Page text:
U.S. defense secretary reacts to anthrax scare

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U.S. defense secretary reacts to anthrax scare

American Defense Secretary Ashton Carter apologized during a meeting with his Korean counterpart for the U.S. Army’s mistake in shipping live anthrax to a military base here, the Korean Defense Ministry said Saturday.

The ministry cited Carter as telling Korea’s Han Min-koo on the sidelines of the annual Asia Security Summit in Singapore that the United States would swiftly share the results of its investigation into the case and take appropriate measures on those responsible.

He also pledged action to prevent the reoccurrence of such an error.

In a statement issued Friday evening, the Pentagon said 24 laboratories in 11 U.S. states, as well as Korea and Australia, are believed to have received the suspect anthrax samples.

The scope of the problem suggests extensive flaws in procedures used by the Army’s Dugway Proving Ground in Utah that anthrax samples were made fully inert before shipping them to labs. U.S. Deputy Defense Secretary Bob Work ordered a comprehensive review of laboratory procedures associated with inactivating anthrax.

Dugway, in a desolate stretch of the Utah desert, has been testing chemical weapons since it opened in 1942.

Kristen Nordlund, the spokeswoman for the Centers for Disease Control and Prevention (CDC), said the agency is testing to see which anthrax samples were live. The results are coming in slowly, she said.

The United States Forces Korea (USFK) said the suspected anthrax samples shipped to Osan Air Base in Gyeonggi, 48 kilometers (30 miles) south of Seoul, had been disposed of in an isolated emergency facility at the base.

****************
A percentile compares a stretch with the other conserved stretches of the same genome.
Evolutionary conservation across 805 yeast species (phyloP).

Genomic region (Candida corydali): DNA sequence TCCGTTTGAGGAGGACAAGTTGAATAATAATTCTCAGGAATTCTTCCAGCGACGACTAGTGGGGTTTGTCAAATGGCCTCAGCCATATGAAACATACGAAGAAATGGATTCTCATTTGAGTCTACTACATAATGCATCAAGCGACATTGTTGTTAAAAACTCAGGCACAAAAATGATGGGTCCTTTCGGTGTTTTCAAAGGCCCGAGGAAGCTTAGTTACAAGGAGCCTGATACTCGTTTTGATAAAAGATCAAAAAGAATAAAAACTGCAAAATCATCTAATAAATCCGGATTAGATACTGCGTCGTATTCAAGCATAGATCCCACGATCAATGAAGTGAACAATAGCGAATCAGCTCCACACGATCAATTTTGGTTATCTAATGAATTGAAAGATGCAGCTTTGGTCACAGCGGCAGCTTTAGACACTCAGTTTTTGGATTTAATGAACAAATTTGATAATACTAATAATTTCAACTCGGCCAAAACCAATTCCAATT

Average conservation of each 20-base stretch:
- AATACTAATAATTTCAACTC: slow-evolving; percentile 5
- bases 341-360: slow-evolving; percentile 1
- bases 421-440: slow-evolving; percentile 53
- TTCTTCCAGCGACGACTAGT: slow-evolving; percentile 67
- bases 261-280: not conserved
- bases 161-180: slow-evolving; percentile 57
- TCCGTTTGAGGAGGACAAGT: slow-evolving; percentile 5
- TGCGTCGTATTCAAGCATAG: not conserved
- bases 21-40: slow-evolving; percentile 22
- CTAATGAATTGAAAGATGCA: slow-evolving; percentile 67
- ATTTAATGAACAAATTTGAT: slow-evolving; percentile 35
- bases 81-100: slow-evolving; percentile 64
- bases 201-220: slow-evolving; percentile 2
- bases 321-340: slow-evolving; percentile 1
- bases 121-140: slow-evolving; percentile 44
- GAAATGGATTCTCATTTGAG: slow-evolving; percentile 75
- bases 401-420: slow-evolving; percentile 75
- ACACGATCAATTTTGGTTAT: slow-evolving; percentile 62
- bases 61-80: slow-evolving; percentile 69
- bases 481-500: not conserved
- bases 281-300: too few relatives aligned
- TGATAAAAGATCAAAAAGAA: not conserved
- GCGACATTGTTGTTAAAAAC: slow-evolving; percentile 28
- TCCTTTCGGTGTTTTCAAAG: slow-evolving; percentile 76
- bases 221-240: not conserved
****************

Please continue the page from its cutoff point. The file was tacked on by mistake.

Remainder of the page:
The 22 people involved in the scientific research using the substances have not contracted the disease, but took antibiotics and vaccines upon hearing the news from the Pentagon just in case.

The Korea Centers for Disease Control and Prevention said last week that the samples showed “very little chances” of infection because they were liquefied when shipped into the country, which is deemed safer than the powdered form.

Anthrax is a rare disease caused by the bacterium Bacillus anthracis and has been identified by the CDC as the biological agent used in a terrorist attack.

People become infected with anthrax when spores make their way into the body - breathing them in, eating food or drinking water contaminated with spores, or getting spores in a cut or scrape in the skin, according to the CDC.

The disease is not contagious in the same way people might catch the common cold or the flu.

BY LEE SUNG-EUN, AP [lee.sungeun@joongang.co.kr]

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